Jack Wilson

“What if I can’t handle it?”

That’s the question Austin musician, Jack Wilson asked himself while weaving through the gentle strings and harmonies, lulling melodies, and contemplative lyrics brewing with restrained emotion on his upcoming album, Spare Key. There he turned pain and loss into a source of beauty and comfort. And he discovered the answers, where he learned most of his lessons: on the road.

"So many miles that we’ve put between us.”

Like many working musicians, Wilson took on the life of a musical vagabond, moving to Seattle, back to Austin, back to Seattle, and back to Austin again. “I've lived in tents, on porches, and in a school bus. I've traveled by planes, trains, automobiles and by bicycle...all in the name of music.”

Wilson grew up in Austin, Texas surrounded with music. Early on it was the rock ’n’ roll off his parent’s turntable—The Band, Dr. John, and Professor Longhair, until his music rapport grew as he grew. His pop education came thanks to older kids on his block, where he accumulated cassettes of Ten and Core and Blue and Pinkerton as they were released. “My parents LITERALLY called it the Devil’s music,” he says. As he became more aware of the history of Austin music, he started watching Austin City Limits, listening to the songwriters that had called Austin home since the 70s. That kind of paced, deliberate songwriting opened avenues to Nick Drake and Elliott Smith.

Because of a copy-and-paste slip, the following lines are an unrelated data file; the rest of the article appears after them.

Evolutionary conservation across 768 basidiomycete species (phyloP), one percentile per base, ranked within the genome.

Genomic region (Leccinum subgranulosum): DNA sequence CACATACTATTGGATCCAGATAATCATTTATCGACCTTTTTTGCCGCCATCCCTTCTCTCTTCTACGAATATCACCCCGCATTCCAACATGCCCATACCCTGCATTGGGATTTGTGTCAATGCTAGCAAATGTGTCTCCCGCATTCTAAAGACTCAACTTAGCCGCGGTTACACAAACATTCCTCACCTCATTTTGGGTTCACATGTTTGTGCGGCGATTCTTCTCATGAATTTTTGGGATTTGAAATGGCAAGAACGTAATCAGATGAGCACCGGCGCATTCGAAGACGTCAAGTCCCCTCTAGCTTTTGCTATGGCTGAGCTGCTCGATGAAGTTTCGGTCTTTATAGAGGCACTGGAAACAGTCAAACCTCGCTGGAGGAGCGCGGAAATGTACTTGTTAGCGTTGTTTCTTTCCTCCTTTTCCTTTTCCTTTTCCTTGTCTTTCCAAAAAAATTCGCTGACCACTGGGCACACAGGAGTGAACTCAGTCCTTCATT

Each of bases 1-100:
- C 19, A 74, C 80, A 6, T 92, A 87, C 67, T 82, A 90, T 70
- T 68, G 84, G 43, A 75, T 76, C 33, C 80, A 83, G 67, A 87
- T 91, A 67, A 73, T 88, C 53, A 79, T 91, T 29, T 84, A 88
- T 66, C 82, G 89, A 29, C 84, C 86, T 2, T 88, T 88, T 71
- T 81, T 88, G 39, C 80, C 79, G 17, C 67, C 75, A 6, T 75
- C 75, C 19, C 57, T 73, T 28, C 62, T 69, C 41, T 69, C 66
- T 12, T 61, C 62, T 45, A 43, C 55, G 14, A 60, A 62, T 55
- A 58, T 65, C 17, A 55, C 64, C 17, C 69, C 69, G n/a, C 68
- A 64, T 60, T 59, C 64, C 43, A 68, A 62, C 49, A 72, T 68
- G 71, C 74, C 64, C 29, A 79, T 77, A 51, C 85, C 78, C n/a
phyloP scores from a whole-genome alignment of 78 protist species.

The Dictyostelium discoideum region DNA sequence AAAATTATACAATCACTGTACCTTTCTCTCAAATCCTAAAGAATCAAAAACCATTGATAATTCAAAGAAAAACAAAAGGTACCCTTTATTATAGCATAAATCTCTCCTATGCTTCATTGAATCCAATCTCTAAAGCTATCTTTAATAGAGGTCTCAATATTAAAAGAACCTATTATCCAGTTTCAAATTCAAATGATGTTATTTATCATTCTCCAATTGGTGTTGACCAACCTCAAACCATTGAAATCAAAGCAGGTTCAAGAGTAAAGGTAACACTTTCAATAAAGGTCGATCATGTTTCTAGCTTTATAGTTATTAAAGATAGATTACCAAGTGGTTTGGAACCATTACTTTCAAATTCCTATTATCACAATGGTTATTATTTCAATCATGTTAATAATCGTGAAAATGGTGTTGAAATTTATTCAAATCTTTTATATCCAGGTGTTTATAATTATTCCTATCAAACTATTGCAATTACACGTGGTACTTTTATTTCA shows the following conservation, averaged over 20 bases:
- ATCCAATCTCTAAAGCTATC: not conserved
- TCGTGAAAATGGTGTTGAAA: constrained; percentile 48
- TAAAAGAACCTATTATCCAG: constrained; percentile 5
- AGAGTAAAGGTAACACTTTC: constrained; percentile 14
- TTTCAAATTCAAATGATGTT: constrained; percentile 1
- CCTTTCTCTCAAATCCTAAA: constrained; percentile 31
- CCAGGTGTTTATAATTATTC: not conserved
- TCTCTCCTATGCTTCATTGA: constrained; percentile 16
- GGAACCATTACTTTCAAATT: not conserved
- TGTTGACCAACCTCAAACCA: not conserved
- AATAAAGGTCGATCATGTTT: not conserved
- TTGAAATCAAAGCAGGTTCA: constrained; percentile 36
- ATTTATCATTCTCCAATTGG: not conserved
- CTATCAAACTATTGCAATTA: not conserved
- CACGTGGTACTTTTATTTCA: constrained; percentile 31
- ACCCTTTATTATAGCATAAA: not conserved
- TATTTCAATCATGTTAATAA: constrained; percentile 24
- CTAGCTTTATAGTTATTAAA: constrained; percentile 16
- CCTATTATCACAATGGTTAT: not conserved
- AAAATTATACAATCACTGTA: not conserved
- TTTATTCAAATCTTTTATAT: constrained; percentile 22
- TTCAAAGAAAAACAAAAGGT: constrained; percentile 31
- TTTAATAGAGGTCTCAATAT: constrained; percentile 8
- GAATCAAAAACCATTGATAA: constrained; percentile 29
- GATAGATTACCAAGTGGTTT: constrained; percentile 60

“I played my first real show at Steamboat in Austin. It had moved from its original 6th Street location and was doomed to fail, but they gave me a midnight slot on a Monday. I was 19. I saw Elliott Smith there a couple weeks later, a couple months before his death.”

After a brush with the law in Texas, Wilson moved to Seattle and started to concentrate on a band. “I really liked the Crazy Horse sound coming from a lot of the Seattle bands, like Maldives.” The Moondoggies, The Maldives, and Sera Cahoone all had a hand in molding him when he was young and new on the scene.

Alex Kostelnik, owner of 20/20 Cycle, recorded his first album, America’s National Entertainment, under the name Jack Wilson and the Wife Stealers, which included the first studio recorded Shenandoah Davis track. When he returned to Seattle in 2009, he made another record with Kostelnik; a collection of songs written from the handlebars of Wilson’s bicycle riding from Austin to Charleston, South Carolina. With this recording Wilson added a new line up of Seattleites, while featuring several Austin connections he’d been fostering. That record, just called, Jack Wilson, was well received by media and KEXP. In 2012, Fluff and Gravy Records re-released it on their new label out of Portland, Oregon. The photograph of his face on the cover won them all a little infamy when VICE reviewed the record saying, “nice fucking face, Portland”.